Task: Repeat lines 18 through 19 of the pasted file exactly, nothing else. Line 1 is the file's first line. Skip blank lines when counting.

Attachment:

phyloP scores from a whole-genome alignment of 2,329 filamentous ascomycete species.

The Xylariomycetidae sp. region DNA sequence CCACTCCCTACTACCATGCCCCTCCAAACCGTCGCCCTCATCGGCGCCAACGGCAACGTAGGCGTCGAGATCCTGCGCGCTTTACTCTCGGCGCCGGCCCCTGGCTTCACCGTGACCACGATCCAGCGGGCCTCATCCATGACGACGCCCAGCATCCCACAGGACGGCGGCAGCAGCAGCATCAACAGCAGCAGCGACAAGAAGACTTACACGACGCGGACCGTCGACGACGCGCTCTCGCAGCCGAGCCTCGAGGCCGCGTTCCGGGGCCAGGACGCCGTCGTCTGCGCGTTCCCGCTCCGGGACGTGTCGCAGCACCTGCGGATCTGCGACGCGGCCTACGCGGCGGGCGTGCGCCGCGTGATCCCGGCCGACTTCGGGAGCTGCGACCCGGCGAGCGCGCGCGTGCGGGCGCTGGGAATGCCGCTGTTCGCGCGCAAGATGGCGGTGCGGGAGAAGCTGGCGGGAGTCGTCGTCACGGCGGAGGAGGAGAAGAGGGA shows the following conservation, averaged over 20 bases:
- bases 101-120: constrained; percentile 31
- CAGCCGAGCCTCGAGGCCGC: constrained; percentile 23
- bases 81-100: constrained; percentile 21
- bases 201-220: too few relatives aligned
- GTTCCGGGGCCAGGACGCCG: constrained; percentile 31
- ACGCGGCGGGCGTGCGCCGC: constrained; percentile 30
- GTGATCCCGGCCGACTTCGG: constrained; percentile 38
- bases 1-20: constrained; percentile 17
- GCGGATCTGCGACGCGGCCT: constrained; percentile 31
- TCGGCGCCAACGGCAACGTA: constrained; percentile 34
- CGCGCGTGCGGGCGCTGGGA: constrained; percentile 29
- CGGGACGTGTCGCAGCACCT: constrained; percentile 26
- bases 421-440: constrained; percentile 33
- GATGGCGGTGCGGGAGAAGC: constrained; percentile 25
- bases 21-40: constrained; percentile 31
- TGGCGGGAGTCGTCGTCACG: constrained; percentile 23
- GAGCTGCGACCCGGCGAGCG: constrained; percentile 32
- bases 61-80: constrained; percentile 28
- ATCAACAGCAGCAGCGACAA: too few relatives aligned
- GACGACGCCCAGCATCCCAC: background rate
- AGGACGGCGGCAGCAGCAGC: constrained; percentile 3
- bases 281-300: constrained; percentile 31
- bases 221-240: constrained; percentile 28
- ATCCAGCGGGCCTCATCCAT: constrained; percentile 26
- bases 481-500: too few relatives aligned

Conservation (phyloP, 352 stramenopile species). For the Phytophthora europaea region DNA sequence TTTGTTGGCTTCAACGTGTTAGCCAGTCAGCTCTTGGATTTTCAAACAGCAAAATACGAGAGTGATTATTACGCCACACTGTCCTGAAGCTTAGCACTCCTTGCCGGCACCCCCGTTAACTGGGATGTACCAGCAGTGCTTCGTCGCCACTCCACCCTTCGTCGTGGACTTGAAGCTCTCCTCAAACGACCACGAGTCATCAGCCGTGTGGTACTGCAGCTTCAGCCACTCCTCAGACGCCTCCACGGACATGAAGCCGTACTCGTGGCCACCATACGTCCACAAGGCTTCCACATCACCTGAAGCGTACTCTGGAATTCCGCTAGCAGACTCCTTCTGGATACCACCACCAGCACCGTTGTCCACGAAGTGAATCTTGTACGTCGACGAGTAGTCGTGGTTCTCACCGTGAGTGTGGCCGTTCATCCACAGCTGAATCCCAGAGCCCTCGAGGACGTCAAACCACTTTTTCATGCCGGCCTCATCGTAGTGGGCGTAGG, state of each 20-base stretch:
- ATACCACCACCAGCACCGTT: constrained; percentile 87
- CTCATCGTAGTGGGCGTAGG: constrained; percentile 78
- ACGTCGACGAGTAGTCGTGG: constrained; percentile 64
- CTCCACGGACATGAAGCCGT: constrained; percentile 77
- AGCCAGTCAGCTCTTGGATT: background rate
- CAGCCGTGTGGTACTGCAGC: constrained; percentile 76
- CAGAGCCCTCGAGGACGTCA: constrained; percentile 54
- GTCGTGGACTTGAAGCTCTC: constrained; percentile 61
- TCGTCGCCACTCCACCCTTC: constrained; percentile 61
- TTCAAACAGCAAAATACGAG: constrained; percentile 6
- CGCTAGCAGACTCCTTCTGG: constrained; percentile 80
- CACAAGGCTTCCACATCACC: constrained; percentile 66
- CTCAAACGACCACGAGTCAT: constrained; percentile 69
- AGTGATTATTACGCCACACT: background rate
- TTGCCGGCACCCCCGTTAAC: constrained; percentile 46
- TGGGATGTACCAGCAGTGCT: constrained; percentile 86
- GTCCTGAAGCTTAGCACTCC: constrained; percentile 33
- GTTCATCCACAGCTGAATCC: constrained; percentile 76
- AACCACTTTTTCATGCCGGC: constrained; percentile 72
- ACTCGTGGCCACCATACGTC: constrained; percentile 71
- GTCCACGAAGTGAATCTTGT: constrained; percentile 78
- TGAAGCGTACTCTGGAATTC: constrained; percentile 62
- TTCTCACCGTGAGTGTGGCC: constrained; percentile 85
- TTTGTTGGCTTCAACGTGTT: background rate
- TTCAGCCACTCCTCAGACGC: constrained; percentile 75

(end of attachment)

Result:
- TGGCGGGAGTCGTCGTCACG: constrained; percentile 23
- GAGCTGCGACCCGGCGAGCG: constrained; percentile 32